If you use email in your business practices, you should already be very familiar with the Controlling the Assault of Non-Solicited Pornography and Marketing Act, or CAN-SPAM Act. After all, if you violate the Act, you can find yourself on the losing end of a fine for more than $40,000.
The original goal of the CAN-SPAM Act is not to block every piece of spam (because this is an impossible goal), but to make spam illegal and dissuade spammers from sending it.
The CAN-SPAM rules set the laws for all sorts of commercial email, including telling you what requirements there are for commercial messages and what rights your recipients have for unsubscribing. Additionally, the CAN-SPAM Act establishes penalties for companies that violate the rules, and the consequences are pretty tough.
The Email Marketing Law
The official CAN-SPAM Act was signed into effect on January 1, 2004. The law preempted all current state laws. The original law was further clarified in 2008 with the Federal Trade Commission's Statement of Basis and Purpose and Final Discretionary Rule, or Final Rule. Today, staying compliant with email marketing laws is straightforward.
CAN-SPAM rules have broader coverage than just bulk emails. The law applies to "any electronic mail message the primary purpose of which is the commercial advertisement or promotion of a commercial product or service." This means your company newsletter or your email about a new product line or a big sale must comply with CAN-SPAM rules.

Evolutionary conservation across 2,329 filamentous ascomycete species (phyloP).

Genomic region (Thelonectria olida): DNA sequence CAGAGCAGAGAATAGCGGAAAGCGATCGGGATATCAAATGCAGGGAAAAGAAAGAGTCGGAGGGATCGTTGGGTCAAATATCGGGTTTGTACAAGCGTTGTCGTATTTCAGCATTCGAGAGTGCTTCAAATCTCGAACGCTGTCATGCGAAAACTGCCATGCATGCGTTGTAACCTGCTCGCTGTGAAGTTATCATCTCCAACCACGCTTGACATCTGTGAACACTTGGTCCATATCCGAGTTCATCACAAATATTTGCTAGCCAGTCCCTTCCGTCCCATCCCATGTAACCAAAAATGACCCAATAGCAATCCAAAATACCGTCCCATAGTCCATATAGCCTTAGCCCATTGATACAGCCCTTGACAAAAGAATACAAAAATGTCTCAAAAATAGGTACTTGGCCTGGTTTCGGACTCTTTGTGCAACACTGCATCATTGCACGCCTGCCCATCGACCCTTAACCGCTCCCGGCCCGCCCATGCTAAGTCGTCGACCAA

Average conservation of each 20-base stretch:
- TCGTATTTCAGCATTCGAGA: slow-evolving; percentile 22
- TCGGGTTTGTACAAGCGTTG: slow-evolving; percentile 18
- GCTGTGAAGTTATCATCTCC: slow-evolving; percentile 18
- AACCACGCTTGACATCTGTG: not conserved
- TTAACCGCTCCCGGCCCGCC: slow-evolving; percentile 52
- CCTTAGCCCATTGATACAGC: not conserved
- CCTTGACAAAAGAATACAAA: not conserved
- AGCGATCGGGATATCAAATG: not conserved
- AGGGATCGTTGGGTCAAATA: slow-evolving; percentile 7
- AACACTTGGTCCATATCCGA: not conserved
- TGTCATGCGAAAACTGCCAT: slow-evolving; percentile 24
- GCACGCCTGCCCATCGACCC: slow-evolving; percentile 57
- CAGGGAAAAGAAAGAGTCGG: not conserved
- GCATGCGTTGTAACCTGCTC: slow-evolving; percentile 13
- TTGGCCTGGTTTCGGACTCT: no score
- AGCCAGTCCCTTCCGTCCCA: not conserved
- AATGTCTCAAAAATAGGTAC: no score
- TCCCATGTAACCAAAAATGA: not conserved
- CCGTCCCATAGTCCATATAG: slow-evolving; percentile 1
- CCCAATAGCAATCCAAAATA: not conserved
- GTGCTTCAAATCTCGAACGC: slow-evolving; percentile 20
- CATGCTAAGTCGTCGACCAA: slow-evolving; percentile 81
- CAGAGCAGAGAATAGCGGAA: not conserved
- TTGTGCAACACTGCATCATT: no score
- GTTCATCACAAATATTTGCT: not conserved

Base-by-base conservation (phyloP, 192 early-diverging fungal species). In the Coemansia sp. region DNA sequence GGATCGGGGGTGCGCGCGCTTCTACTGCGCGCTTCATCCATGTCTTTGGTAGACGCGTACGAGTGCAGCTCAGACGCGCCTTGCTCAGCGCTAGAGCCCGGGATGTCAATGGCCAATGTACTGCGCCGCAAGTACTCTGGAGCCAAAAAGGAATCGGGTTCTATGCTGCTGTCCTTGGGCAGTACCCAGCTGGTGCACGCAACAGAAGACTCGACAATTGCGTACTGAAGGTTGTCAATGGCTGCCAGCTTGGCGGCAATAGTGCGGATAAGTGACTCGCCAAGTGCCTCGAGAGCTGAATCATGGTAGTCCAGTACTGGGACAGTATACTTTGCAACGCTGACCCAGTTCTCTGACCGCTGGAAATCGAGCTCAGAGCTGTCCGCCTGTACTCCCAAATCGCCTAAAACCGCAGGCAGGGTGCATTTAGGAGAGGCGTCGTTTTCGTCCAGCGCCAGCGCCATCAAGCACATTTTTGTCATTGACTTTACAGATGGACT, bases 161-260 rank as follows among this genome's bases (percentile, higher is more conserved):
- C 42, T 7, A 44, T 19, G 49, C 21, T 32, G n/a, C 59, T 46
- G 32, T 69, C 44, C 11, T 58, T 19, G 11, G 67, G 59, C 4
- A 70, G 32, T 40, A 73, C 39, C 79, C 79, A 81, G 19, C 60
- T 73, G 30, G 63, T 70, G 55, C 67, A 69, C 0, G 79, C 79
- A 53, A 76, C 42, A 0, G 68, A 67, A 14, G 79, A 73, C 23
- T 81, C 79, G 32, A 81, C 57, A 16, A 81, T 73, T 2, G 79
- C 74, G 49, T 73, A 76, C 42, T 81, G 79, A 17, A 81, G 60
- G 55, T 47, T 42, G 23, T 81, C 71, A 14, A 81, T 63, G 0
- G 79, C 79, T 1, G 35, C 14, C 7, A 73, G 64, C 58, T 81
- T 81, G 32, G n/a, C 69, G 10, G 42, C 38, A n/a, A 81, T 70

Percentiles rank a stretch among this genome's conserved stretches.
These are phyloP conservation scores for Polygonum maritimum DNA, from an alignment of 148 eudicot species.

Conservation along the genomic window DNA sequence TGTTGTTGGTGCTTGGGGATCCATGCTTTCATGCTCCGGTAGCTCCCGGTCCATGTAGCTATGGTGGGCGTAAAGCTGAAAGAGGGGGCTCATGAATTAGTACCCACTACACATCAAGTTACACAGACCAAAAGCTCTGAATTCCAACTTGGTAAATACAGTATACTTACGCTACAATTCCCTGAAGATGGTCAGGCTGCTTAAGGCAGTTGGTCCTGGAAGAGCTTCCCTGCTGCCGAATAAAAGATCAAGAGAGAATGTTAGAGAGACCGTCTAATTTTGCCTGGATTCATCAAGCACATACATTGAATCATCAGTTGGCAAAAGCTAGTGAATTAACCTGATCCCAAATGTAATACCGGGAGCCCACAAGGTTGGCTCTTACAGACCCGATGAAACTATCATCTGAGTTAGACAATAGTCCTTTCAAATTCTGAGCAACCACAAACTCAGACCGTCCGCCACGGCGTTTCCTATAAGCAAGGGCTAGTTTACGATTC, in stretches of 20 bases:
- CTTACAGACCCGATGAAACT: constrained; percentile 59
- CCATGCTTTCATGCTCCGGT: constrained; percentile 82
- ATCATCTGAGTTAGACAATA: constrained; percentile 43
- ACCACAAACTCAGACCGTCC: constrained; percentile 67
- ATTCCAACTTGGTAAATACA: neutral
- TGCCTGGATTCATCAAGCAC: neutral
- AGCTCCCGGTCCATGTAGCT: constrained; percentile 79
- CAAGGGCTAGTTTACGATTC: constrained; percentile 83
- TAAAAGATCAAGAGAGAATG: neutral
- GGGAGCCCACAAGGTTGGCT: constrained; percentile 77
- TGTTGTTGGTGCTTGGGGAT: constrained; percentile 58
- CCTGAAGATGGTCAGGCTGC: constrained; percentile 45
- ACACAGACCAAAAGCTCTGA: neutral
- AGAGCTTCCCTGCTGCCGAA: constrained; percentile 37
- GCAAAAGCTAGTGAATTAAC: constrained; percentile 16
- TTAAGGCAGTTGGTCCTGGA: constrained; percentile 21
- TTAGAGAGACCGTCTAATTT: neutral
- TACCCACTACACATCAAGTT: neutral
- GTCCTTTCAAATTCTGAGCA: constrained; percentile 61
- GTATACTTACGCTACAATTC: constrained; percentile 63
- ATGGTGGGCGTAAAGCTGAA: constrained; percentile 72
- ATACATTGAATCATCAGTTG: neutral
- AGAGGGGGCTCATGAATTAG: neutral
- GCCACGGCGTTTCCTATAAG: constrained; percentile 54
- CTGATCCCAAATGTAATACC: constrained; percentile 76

There is also no exception if your business email is going to a company and not to an individual. If you're selling or promoting something through an email, you should be following the email marketing law. End of story.
The Requirements of the CAN-SPAM Rules
In order to remain on the good side of the email spam law, you'll want to be sure you're abiding by the following:
- Your heading information may not be false or misleading. This means the fields "From,", "Reply-To," "To" and all routing information like your domain name and email address should correctly identify you or the business where the message initiated.
- Your subject line must reflect the content of your message. No deceptive subject lines or "click bait" that don't appropriately state what the email is about.
- Your message must be designated as an advertisement. You have some options how to make this happen, but the fact that the email is an ad must be stated clearly and conspicuously somewhere in the message.